Caught in the trifling labyrinth of life, Manju Vyas, a corporate professional felt the need to do something meaningful on her free weekends. She started volunteering for the Apne Aap Women’s Collective, eventually becoming its CEO.
Read her inspiring journey of breaking barriers, moulding paths and giving a second life to the sex workers of Mumbai and their children. From overcoming the scathing looks bleeding from the red lanes of Kamathipura, to gaining respect and the title of ‘didi’, Manju Vyas is the go-to lady for the most neglected women community.
What made you take this less travelled road?
There were others doing medical intervention in this community and that was it. They deserved to live a respectable life. I heard some stories that made me ponder over greater things in life. I also got emotionally disturbed, but then I realised the bigger purpose. Empathy is of no use if you can’t help others. This made me take the daring journey. We help these women come out of their trauma and provide them with self-sustaining dignified employment options. Our objective expanded when we started interacting with the daughters of these women. So now we even prevent next and inter-generation prostitution through our projects.
How did you break the barriers in a community that is so closed and disconnected to the world outside?
“If you have dropped a 100 rupee note in a puddle, you will have to get your hands dirty to take it out. That is what we are doing, going inside the dirt and cleaning it up.”
It was very challenging and difficult in the first few years. The community did not know us and they thought that we might leak out their information. They did not even allow us to stand at their doorsteps. It took time in making them understand that we wanted to lessen their suffering. However, as we started showing compassion and sensitivity, they realised our underlying objective and started showing co-operation.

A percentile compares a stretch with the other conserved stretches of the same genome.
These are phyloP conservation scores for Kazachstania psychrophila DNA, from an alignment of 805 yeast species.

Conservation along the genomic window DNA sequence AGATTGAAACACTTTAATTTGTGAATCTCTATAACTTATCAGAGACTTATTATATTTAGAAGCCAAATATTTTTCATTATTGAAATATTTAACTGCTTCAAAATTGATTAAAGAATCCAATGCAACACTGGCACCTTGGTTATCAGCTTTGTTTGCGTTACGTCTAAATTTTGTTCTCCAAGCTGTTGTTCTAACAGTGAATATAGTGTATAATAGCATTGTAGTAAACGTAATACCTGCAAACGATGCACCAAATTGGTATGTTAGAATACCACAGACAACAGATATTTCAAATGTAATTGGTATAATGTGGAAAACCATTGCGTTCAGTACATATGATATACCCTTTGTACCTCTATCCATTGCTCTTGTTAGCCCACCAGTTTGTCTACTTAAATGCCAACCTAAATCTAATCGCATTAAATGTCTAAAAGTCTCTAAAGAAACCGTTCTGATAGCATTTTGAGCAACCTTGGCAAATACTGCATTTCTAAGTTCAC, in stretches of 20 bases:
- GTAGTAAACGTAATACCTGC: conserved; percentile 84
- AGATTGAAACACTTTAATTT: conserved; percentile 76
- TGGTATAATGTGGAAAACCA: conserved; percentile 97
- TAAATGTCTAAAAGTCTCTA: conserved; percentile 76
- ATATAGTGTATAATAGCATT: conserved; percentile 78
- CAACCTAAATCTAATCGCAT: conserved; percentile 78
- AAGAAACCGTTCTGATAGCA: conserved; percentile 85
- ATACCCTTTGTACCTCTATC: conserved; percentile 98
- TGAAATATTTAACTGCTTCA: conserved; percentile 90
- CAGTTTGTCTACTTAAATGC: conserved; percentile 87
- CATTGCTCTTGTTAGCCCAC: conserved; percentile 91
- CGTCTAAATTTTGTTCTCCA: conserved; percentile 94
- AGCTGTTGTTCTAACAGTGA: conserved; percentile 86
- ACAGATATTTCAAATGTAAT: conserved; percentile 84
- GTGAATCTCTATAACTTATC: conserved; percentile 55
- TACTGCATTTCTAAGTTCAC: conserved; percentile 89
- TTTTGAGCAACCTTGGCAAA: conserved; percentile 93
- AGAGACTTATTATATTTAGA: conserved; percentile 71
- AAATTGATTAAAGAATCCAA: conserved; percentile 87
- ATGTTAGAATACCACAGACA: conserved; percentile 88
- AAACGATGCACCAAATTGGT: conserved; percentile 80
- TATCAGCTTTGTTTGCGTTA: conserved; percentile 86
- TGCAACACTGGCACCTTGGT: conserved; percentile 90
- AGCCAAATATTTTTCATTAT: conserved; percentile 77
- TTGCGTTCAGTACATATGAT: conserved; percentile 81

What inspires you to excel and keep going everyday?
I love working for them. I derive my strengths from these girls, they are my pillars. I see them grow daily and feel proud of them.
Share one of your success stories.
Once a sex worker came to our centre along with her small daughter. We casually asked her what she wanted to become on growing up. To my horrific surprise, she told me that she wanted to be a brothel owner. On asking her the reason, she very innocently said that they get to keep all the money. I realised the kind of impact these girls have. After this eye-opening incident, we got her enrolled in our program. Today, this girl has grown up to become a chef in a 7-star cruise liner. She now is a role model for a young girl in the community that loves to cook.
Which are some of the women that your organisation has helped in giving a second life?
Majority of these women are the victims of human trafficking, and some of their stories, they still give me goosebumps. These are girls who have been betrayed by their own loved ones. These women are deceived by their own parents, who have sold them off for a some small amount of money at mere age of 12. Some of them are shown fancy dreams of Mumbai by their boyfriends. They come here to get married only to find out that they are fooled not by their lovers, rather brothel owners. We have given a new beginning to all of them.
What sort of activities do you do so that they have a positive impact on their life? What makes them empowered?
Besides getting them enrolled in regular schools and colleges, providing them with the medical and nutritional support, we organise excursions to various NGOs and MNCs. We give them positive role models through The Lighthouse Project that provides a progressive mentoring platform.
What is the best about being a woman in today’s world?
Because of the genuine power that a women has – whether it is emotional, social or intellectual, women are capable of doing anything that you can think of today. That’s the beauty of being a woman. She can successfully play many roles; she can be many things at once. That’s the intelligence of a woman.
When on a wanderlust, where would you set off to?
Africa. I love the wildlife and the people there. I would love to help that community. I love surrounding myself around nature– jungles, rivers, waterfalls and mountains, each and every natural element inspires me. If I am given 100 lives, I would like to be born at 100 different places and help people.
Which is your favourite place?
Alleppy in Kerala. I just love the backwaters. It is so surreal.
As told to Winnie Karnik